Equivalent System Mass (ESM) Estimates for Commercially Available, Small-Scale Food Processing Equipment 2004-01-2526
One of the challenges NASA faces today is developing an Advanced Life Support (ALS) system that will enable long duration space missions beyond low earth orbit (LEO). This ALS system must include a food processing subsystem capable of producing a variety of nutritious, acceptable, and safe edible ingredients and food products from pre-packaged and re-supply foods as well as salad crops grown on the transit vehicle or other crops grown on planetary surfaces. However, designing, building, developing, and maintaining such a subsystem is bound to many constraints and restrictions. The limited power supply, storage locations, variety of crops, crew time, need to minimize waste, and other ESM parameters influence the selection of processing equipment and techniques. Several researchers have calculated ESM of select types of food processing equipment to compare ESM for individual food types; however, a complete survey of ESM parameters for currently available food processing unit operations has not been completed.
In order to direct NASA’s research and technology efforts related to the food subsystem, the technologies available on Earth for food processing, preservation, and packaging must be identified and the viability of these technologies must be assessed. Minimizing mass, volume, and energy consumption are important factors to be considered when locating available food processing equipment and evaluating feasibility for use in an ALS system. Once the ESM has been estimated for available equipment, modifications can be suggested to improve efficiency and reduce ESM. The objective of this study was to compile ESM-parameter information (mass, volume, and power) for currently available, small-scale food processing equipment and to provide average, high, and low ESM values for each class of equipment (hand-held and bench-top mixers, etc.) that performs the following unit operations: mixing, size reduction, heat transfer (heating and cooling), and extraction (water, oil, and juice). In this study, each piece of equipment was assumed to perform a single task, the power required for cooling was set equivalent to the power needed to operate the equipment, and the crew-time was not considered in the preliminary ESM estimates. An additional discussion on other parameters important to consider for ESM of the food system, including multi-functional equipment and power, is provided.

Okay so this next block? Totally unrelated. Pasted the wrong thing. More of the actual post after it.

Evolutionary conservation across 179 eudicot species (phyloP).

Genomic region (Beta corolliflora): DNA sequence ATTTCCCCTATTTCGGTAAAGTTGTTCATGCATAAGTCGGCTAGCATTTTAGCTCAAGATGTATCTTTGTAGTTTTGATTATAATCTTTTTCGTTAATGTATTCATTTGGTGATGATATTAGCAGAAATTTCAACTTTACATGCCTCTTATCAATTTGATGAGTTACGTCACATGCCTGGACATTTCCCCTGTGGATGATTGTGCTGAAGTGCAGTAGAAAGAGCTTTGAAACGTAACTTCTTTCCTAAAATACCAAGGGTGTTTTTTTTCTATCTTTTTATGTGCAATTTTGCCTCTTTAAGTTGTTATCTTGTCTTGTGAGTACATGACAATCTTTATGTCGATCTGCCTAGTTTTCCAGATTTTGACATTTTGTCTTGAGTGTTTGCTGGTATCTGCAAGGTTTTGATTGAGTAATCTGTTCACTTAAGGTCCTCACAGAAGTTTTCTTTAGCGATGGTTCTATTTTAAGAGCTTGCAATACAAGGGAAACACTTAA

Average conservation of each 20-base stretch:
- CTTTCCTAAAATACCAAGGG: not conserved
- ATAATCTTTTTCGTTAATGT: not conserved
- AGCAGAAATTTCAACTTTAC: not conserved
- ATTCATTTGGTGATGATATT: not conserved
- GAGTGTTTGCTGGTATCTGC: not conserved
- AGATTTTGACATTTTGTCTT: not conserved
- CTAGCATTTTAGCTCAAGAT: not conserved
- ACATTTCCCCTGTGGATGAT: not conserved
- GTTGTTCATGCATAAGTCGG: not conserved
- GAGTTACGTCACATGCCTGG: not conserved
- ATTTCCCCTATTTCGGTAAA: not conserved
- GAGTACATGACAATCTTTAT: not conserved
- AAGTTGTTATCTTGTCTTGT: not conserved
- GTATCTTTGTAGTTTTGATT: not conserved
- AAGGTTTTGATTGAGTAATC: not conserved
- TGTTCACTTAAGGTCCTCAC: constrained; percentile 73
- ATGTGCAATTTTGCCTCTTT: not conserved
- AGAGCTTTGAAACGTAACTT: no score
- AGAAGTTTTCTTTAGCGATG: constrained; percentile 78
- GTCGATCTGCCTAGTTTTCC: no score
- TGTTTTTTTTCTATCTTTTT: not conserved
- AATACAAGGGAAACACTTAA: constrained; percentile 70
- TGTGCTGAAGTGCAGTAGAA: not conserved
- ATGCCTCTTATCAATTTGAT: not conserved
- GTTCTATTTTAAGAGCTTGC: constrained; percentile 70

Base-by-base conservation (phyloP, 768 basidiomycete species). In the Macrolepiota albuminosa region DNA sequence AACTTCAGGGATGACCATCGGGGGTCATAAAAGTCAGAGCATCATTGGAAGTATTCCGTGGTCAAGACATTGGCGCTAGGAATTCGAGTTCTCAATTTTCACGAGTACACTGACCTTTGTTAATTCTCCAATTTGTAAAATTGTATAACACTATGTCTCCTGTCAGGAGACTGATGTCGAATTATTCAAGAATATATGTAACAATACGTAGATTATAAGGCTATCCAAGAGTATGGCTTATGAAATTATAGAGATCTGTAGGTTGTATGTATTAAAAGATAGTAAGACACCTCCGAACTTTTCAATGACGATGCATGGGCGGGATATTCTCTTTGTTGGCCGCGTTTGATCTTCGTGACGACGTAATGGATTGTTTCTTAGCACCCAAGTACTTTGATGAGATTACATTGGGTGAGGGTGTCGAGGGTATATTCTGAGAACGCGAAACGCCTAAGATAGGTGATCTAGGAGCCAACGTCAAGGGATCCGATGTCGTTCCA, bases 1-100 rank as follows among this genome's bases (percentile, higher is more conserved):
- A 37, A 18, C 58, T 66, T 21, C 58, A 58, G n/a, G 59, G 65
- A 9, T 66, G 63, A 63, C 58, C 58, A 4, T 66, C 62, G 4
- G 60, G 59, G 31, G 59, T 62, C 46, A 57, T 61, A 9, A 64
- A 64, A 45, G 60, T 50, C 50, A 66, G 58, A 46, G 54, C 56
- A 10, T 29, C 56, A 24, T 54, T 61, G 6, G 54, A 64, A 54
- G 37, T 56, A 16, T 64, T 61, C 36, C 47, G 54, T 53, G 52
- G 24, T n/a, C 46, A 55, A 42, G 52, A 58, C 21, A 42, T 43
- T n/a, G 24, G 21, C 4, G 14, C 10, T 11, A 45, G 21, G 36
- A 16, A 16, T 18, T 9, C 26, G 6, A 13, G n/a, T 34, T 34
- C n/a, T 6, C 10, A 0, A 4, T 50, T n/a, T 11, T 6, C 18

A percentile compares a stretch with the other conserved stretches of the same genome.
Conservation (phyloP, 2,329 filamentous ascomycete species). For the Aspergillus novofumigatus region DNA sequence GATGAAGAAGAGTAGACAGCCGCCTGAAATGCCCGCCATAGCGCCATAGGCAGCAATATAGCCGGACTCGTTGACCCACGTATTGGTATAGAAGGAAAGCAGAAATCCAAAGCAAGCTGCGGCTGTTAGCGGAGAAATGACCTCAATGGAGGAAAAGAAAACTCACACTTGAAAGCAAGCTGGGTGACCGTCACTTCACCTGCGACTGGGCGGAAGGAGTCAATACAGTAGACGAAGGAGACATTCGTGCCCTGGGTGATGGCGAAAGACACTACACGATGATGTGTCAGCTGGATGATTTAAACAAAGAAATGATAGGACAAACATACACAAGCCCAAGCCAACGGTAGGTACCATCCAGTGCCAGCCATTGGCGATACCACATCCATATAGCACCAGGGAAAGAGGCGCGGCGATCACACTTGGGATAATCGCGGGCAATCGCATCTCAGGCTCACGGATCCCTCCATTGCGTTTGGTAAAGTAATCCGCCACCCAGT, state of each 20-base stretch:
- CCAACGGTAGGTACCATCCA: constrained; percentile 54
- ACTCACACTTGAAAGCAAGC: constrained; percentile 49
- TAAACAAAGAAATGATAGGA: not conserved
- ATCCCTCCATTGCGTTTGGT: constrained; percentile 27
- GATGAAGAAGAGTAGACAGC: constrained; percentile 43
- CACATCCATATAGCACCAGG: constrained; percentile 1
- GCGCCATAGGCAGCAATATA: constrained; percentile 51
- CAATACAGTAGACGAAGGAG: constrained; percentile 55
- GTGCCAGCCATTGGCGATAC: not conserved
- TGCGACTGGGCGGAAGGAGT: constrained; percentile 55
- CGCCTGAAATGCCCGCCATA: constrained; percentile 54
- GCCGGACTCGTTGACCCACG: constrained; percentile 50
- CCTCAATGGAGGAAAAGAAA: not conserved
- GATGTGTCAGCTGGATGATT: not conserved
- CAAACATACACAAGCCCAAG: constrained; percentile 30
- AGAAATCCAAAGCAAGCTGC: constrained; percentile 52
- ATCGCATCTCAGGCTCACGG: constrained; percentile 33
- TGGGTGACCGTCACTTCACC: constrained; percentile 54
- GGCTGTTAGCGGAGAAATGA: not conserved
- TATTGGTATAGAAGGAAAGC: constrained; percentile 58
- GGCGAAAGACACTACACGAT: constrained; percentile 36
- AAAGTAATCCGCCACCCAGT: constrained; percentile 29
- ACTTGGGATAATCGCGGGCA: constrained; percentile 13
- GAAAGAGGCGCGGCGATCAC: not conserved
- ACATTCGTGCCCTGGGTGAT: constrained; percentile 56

Citation: Gandolph, J., El-Abiad, M., Mauer, L., and Perchonok, M., "Equivalent System Mass (ESM) Estimates for Commercially Available, Small-Scale Food Processing Equipment," SAE Technical Paper 2004-01-2526, 2004, https://doi.org/10.4271/2004-01-2526. Download Citation
Jake Gandolph, Mohamad El-Abiad, Lisa J. Mauer, Michele H. Perchonok
International Conference On Environmental Systems
SAE 2004 Transactions Journal of Aerospace-V113-1